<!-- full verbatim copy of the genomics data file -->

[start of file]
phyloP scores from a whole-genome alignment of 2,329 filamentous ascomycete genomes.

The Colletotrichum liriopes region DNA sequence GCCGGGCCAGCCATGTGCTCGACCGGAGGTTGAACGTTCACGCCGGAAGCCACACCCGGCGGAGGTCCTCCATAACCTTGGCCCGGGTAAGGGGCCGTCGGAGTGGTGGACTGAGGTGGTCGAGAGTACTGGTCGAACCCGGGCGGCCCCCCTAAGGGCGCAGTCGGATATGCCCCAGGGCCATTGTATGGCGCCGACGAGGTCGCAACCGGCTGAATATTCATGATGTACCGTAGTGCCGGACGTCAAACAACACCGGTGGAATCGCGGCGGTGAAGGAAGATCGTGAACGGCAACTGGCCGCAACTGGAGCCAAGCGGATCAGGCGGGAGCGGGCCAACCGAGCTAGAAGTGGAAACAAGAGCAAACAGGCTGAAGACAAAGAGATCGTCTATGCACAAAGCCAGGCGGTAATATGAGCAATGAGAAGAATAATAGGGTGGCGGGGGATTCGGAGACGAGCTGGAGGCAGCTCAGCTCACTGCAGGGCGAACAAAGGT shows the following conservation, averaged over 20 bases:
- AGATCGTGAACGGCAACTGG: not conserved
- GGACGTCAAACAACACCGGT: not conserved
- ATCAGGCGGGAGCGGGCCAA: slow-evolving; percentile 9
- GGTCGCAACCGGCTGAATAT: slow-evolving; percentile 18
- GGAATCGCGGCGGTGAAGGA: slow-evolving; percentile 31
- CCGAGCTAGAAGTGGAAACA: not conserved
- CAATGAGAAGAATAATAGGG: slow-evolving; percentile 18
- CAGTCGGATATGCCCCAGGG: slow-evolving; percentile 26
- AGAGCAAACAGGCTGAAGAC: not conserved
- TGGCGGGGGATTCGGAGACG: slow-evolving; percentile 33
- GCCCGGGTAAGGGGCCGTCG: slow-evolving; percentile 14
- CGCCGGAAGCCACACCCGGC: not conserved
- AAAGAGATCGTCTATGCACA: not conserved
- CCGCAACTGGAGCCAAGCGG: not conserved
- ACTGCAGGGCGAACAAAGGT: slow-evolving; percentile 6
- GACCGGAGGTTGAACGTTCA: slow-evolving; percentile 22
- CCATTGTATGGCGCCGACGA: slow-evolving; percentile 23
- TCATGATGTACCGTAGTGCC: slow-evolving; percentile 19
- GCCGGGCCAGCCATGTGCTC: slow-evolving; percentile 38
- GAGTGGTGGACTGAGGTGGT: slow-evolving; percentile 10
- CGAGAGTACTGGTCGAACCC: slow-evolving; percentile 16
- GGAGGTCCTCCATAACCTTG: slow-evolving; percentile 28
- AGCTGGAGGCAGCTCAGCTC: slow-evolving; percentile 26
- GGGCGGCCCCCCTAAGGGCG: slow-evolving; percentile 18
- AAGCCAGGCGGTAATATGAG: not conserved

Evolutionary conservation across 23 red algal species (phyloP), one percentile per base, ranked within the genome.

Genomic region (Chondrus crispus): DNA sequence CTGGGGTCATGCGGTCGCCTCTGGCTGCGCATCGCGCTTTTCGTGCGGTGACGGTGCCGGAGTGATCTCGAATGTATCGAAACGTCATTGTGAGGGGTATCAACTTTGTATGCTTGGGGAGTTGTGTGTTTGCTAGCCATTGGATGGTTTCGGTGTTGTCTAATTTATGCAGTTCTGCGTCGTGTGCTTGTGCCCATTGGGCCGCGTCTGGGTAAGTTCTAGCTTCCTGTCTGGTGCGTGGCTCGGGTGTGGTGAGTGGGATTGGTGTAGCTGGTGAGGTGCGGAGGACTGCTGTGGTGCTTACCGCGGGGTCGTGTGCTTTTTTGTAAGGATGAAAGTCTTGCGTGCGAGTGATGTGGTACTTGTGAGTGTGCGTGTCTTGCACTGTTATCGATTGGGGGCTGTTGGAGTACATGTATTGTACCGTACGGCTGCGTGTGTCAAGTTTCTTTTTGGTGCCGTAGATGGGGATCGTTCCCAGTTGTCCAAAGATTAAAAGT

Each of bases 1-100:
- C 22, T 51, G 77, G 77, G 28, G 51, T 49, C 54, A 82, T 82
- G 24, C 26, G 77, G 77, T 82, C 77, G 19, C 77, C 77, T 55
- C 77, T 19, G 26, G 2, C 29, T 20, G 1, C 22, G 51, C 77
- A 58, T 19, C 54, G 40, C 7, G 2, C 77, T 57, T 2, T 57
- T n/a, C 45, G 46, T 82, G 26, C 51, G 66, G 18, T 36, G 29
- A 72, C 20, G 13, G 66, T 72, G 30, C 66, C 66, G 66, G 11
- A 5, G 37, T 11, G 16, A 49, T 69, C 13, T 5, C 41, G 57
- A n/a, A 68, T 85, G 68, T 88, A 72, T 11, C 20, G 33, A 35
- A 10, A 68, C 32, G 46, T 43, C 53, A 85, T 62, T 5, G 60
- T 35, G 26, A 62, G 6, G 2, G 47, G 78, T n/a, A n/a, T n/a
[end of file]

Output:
phyloP scores from a whole-genome alignment of 2,329 filamentous ascomycete genomes.

The Colletotrichum liriopes region DNA sequence GCCGGGCCAGCCATGTGCTCGACCGGAGGTTGAACGTTCACGCCGGAAGCCACACCCGGCGGAGGTCCTCCATAACCTTGGCCCGGGTAAGGGGCCGTCGGAGTGGTGGACTGAGGTGGTCGAGAGTACTGGTCGAACCCGGGCGGCCCCCCTAAGGGCGCAGTCGGATATGCCCCAGGGCCATTGTATGGCGCCGACGAGGTCGCAACCGGCTGAATATTCATGATGTACCGTAGTGCCGGACGTCAAACAACACCGGTGGAATCGCGGCGGTGAAGGAAGATCGTGAACGGCAACTGGCCGCAACTGGAGCCAAGCGGATCAGGCGGGAGCGGGCCAACCGAGCTAGAAGTGGAAACAAGAGCAAACAGGCTGAAGACAAAGAGATCGTCTATGCACAAAGCCAGGCGGTAATATGAGCAATGAGAAGAATAATAGGGTGGCGGGGGATTCGGAGACGAGCTGGAGGCAGCTCAGCTCACTGCAGGGCGAACAAAGGT shows the following conservation, averaged over 20 bases:
- AGATCGTGAACGGCAACTGG: not conserved
- GGACGTCAAACAACACCGGT: not conserved
- ATCAGGCGGGAGCGGGCCAA: slow-evolving; percentile 9
- GGTCGCAACCGGCTGAATAT: slow-evolving; percentile 18
- GGAATCGCGGCGGTGAAGGA: slow-evolving; percentile 31
- CCGAGCTAGAAGTGGAAACA: not conserved
- CAATGAGAAGAATAATAGGG: slow-evolving; percentile 18
- CAGTCGGATATGCCCCAGGG: slow-evolving; percentile 26
- AGAGCAAACAGGCTGAAGAC: not conserved
- TGGCGGGGGATTCGGAGACG: slow-evolving; percentile 33
- GCCCGGGTAAGGGGCCGTCG: slow-evolving; percentile 14
- CGCCGGAAGCCACACCCGGC: not conserved
- AAAGAGATCGTCTATGCACA: not conserved
- CCGCAACTGGAGCCAAGCGG: not conserved
- ACTGCAGGGCGAACAAAGGT: slow-evolving; percentile 6
- GACCGGAGGTTGAACGTTCA: slow-evolving; percentile 22
- CCATTGTATGGCGCCGACGA: slow-evolving; percentile 23
- TCATGATGTACCGTAGTGCC: slow-evolving; percentile 19
- GCCGGGCCAGCCATGTGCTC: slow-evolving; percentile 38
- GAGTGGTGGACTGAGGTGGT: slow-evolving; percentile 10
- CGAGAGTACTGGTCGAACCC: slow-evolving; percentile 16
- GGAGGTCCTCCATAACCTTG: slow-evolving; percentile 28
- AGCTGGAGGCAGCTCAGCTC: slow-evolving; percentile 26
- GGGCGGCCCCCCTAAGGGCG: slow-evolving; percentile 18
- AAGCCAGGCGGTAATATGAG: not conserved

Evolutionary conservation across 23 red algal species (phyloP), one percentile per base, ranked within the genome.

Genomic region (Chondrus crispus): DNA sequence CTGGGGTCATGCGGTCGCCTCTGGCTGCGCATCGCGCTTTTCGTGCGGTGACGGTGCCGGAGTGATCTCGAATGTATCGAAACGTCATTGTGAGGGGTATCAACTTTGTATGCTTGGGGAGTTGTGTGTTTGCTAGCCATTGGATGGTTTCGGTGTTGTCTAATTTATGCAGTTCTGCGTCGTGTGCTTGTGCCCATTGGGCCGCGTCTGGGTAAGTTCTAGCTTCCTGTCTGGTGCGTGGCTCGGGTGTGGTGAGTGGGATTGGTGTAGCTGGTGAGGTGCGGAGGACTGCTGTGGTGCTTACCGCGGGGTCGTGTGCTTTTTTGTAAGGATGAAAGTCTTGCGTGCGAGTGATGTGGTACTTGTGAGTGTGCGTGTCTTGCACTGTTATCGATTGGGGGCTGTTGGAGTACATGTATTGTACCGTACGGCTGCGTGTGTCAAGTTTCTTTTTGGTGCCGTAGATGGGGATCGTTCCCAGTTGTCCAAAGATTAAAAGT

Each of bases 1-100:
- C 22, T 51, G 77, G 77, G 28, G 51, T 49, C 54, A 82, T 82
- G 24, C 26, G 77, G 77, T 82, C 77, G 19, C 77, C 77, T 55
- C 77, T 19, G 26, G 2, C 29, T 20, G 1, C 22, G 51, C 77
- A 58, T 19, C 54, G 40, C 7, G 2, C 77, T 57, T 2, T 57
- T n/a, C 45, G 46, T 82, G 26, C 51, G 66, G 18, T 36, G 29
- A 72, C 20, G 13, G 66, T 72, G 30, C 66, C 66, G 66, G 11
- A 5, G 37, T 11, G 16, A 49, T 69, C 13, T 5, C 41, G 57
- A n/a, A 68, T 85, G 68, T 88, A 72, T 11, C 20, G 33, A 35
- A 10, A 68, C 32, G 46, T 43, C 53, A 85, T 62, T 5, G 60
- T 35, G 26, A 62, G 6, G 2, G 47, G 78, T n/a, A n/a, T n/a